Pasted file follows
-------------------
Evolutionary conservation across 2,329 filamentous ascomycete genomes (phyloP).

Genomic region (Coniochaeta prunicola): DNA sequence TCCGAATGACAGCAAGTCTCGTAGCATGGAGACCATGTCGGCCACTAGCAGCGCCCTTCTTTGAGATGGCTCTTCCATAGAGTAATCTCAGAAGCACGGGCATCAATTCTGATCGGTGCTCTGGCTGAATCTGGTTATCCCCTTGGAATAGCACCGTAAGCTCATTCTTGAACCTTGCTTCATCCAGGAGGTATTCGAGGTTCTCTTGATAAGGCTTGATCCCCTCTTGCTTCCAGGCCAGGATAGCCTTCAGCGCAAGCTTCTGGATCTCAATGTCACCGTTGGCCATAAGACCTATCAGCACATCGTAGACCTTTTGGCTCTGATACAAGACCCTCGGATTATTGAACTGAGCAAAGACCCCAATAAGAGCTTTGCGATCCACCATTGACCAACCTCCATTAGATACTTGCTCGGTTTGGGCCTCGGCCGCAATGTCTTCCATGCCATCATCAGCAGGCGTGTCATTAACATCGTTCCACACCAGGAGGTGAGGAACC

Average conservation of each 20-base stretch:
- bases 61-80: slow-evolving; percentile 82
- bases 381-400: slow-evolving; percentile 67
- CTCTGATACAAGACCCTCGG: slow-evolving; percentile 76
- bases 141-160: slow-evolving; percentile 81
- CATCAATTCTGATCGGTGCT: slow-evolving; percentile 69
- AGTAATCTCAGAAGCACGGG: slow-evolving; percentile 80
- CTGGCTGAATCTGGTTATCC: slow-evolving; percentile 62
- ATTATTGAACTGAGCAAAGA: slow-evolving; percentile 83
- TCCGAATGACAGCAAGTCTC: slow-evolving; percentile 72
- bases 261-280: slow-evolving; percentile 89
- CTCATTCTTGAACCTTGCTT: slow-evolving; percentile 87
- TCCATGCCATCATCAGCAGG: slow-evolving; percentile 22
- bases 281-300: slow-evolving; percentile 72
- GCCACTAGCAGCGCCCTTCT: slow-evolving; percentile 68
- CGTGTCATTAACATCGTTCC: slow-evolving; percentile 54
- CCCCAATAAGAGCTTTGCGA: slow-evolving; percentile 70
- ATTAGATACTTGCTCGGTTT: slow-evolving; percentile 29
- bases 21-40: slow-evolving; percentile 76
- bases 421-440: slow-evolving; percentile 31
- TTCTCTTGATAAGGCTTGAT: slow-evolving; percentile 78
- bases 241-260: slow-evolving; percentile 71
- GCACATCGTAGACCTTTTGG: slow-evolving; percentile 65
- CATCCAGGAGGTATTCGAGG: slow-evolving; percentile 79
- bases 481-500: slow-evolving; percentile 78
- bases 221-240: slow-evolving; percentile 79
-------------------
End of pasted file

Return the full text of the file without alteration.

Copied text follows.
Evolutionary conservation across 2,329 filamentous ascomycete genomes (phyloP).

Genomic region (Coniochaeta prunicola): DNA sequence TCCGAATGACAGCAAGTCTCGTAGCATGGAGACCATGTCGGCCACTAGCAGCGCCCTTCTTTGAGATGGCTCTTCCATAGAGTAATCTCAGAAGCACGGGCATCAATTCTGATCGGTGCTCTGGCTGAATCTGGTTATCCCCTTGGAATAGCACCGTAAGCTCATTCTTGAACCTTGCTTCATCCAGGAGGTATTCGAGGTTCTCTTGATAAGGCTTGATCCCCTCTTGCTTCCAGGCCAGGATAGCCTTCAGCGCAAGCTTCTGGATCTCAATGTCACCGTTGGCCATAAGACCTATCAGCACATCGTAGACCTTTTGGCTCTGATACAAGACCCTCGGATTATTGAACTGAGCAAAGACCCCAATAAGAGCTTTGCGATCCACCATTGACCAACCTCCATTAGATACTTGCTCGGTTTGGGCCTCGGCCGCAATGTCTTCCATGCCATCATCAGCAGGCGTGTCATTAACATCGTTCCACACCAGGAGGTGAGGAACC

Average conservation of each 20-base stretch:
- bases 61-80: slow-evolving; percentile 82
- bases 381-400: slow-evolving; percentile 67
- CTCTGATACAAGACCCTCGG: slow-evolving; percentile 76
- bases 141-160: slow-evolving; percentile 81
- CATCAATTCTGATCGGTGCT: slow-evolving; percentile 69
- AGTAATCTCAGAAGCACGGG: slow-evolving; percentile 80
- CTGGCTGAATCTGGTTATCC: slow-evolving; percentile 62
- ATTATTGAACTGAGCAAAGA: slow-evolving; percentile 83
- TCCGAATGACAGCAAGTCTC: slow-evolving; percentile 72
- bases 261-280: slow-evolving; percentile 89
- CTCATTCTTGAACCTTGCTT: slow-evolving; percentile 87
- TCCATGCCATCATCAGCAGG: slow-evolving; percentile 22
- bases 281-300: slow-evolving; percentile 72
- GCCACTAGCAGCGCCCTTCT: slow-evolving; percentile 68
- CGTGTCATTAACATCGTTCC: slow-evolving; percentile 54
- CCCCAATAAGAGCTTTGCGA: slow-evolving; percentile 70
- ATTAGATACTTGCTCGGTTT: slow-evolving; percentile 29
- bases 21-40: slow-evolving; percentile 76
- bases 421-440: slow-evolving; percentile 31
- TTCTCTTGATAAGGCTTGAT: slow-evolving; percentile 78
- bases 241-260: slow-evolving; percentile 71
- GCACATCGTAGACCTTTTGG: slow-evolving; percentile 65
- CATCCAGGAGGTATTCGAGG: slow-evolving; percentile 79
- bases 481-500: slow-evolving; percentile 78
- bases 221-240: slow-evolving; percentile 79